Interesting tale of two daughters, both sort of cast off or neglected or verbally abused by their famous fathers, one, Lucia, daughter of James Joyce, tragically lost due to parental mistreatment; the other, Mary Talbot, the author and feminist literary critic, the daughter of a famed Joyce scholar, also maligned and mistreated. Ironic, in the authors are so highly esteemed by the world, and yet so mired in patriarchal conceptions of women and girls. Interesting stories, and sad, with art by Bry ...more
Gene Kannenberg Jr
Dotter of Her Father's Eyes is a book unlike any other I've read, a combined graphic biography (of Lucia Joyce, daughter of James Joyce) and autobiography (of the graphic novel's writer, Mary M. Talbot, daughter of Joyce scholar James S. Atherton and a respected academic in her own right). Talbot had a pretty big "in" in terms of an artist for her first graphic novel, seeing as her husband is the legendary Bryan Talbot, the award-winning creator of many comics and graphic novels, from the ground ...more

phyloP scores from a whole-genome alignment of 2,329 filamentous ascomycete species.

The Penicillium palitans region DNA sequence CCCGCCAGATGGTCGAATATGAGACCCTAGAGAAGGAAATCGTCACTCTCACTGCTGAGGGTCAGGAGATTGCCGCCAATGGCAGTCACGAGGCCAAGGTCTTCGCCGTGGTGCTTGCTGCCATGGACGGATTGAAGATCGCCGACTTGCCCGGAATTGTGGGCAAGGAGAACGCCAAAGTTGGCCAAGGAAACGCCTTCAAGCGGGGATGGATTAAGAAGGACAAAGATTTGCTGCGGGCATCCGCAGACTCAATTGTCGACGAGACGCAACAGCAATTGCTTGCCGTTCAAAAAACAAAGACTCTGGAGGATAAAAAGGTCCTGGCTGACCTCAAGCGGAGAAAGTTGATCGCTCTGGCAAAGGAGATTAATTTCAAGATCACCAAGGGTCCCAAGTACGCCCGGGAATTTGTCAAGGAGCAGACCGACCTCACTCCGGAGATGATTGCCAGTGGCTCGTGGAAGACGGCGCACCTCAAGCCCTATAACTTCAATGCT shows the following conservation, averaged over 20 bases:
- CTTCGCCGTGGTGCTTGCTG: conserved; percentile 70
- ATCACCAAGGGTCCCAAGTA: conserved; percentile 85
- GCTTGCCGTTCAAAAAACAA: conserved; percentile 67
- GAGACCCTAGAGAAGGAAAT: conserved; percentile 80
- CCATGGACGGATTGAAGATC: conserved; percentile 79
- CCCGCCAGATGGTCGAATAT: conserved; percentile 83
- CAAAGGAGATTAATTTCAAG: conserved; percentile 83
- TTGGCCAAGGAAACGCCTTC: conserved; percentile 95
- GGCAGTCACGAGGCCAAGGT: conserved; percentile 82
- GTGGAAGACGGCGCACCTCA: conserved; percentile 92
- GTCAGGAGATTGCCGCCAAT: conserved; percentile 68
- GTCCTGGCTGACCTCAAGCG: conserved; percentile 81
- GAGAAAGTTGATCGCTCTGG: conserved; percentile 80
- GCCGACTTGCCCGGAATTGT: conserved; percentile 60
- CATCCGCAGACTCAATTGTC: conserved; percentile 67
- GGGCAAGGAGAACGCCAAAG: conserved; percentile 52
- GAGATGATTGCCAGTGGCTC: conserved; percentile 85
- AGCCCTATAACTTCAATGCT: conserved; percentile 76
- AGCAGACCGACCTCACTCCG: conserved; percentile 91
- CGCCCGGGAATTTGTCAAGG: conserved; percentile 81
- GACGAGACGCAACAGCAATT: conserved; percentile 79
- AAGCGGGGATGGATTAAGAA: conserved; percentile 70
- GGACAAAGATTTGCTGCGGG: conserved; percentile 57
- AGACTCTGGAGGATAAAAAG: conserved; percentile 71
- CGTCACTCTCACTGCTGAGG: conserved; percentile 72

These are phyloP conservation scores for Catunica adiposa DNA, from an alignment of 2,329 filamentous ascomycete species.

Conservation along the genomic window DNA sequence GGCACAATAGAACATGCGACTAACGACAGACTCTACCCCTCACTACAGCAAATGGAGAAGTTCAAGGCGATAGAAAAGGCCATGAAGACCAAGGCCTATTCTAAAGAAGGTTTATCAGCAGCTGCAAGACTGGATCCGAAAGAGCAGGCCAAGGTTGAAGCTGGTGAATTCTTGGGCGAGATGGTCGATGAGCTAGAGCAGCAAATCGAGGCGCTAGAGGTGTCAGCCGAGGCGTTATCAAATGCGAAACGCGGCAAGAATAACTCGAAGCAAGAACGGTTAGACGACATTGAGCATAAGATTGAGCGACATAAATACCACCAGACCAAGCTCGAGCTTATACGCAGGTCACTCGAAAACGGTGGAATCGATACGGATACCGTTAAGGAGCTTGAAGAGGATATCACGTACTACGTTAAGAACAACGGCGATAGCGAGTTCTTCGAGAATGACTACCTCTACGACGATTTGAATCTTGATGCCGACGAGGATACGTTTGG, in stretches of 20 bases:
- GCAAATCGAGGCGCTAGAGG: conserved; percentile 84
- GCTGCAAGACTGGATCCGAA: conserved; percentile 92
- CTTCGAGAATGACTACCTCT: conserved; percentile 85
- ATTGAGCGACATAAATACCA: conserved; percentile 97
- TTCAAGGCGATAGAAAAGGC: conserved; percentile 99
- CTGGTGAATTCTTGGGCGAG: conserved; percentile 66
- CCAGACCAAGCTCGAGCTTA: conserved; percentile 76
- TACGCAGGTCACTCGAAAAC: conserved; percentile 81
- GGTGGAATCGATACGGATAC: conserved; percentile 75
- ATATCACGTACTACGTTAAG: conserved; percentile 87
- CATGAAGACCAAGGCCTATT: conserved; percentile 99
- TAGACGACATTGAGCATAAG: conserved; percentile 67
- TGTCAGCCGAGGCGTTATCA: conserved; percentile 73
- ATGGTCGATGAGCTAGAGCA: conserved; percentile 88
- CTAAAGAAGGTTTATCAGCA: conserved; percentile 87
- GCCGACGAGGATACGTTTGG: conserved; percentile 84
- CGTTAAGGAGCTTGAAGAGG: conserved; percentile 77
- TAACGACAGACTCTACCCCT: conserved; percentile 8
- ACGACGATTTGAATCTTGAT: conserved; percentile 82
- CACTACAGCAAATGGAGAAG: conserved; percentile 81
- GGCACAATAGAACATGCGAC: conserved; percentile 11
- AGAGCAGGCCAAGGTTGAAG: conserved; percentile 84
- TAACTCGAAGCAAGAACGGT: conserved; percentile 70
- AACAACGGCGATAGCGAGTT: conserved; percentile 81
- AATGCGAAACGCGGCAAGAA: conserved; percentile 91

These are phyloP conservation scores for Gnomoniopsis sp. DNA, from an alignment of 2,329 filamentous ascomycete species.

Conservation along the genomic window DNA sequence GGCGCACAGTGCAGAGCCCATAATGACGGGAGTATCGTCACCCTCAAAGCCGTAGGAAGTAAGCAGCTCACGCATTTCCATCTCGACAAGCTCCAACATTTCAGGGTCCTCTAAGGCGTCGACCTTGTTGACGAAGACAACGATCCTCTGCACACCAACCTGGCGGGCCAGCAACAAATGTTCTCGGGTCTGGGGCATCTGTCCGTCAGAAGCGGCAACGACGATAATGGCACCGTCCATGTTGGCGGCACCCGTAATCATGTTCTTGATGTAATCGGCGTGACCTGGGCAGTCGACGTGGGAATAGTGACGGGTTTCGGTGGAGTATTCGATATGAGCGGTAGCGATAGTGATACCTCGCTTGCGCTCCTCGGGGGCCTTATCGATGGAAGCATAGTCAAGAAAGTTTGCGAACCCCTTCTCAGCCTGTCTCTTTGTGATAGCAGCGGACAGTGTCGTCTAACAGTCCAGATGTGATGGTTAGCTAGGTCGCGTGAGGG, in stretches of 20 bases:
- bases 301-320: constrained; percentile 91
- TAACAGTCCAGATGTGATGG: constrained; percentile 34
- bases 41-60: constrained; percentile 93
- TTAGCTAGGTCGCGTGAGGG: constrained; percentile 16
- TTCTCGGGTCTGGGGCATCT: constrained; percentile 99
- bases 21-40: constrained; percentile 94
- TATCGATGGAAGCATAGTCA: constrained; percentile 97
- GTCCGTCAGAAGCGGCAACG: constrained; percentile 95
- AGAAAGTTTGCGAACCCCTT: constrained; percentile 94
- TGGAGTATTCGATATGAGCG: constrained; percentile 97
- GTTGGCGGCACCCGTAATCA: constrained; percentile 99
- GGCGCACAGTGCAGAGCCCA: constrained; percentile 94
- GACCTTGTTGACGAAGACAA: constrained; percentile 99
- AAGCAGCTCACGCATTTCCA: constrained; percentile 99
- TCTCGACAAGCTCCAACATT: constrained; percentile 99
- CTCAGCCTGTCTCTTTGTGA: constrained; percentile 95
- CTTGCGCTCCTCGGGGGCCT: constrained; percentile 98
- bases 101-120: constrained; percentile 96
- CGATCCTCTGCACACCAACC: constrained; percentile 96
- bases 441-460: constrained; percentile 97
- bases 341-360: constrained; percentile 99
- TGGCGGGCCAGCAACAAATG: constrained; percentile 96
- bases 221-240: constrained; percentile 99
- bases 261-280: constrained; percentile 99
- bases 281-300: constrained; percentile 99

Graphic novel in which Mary Talbot draws the parallels between her own life and that of Lucia Joyce. Lucia was the daughter of Nora and James Joyce, a talented athlete and dancer. Mary, also something of a toyboy, struggled to connect with her own father, an eminent Joycean scholar. This was a quick and engaging read.
Darran Mclaughlin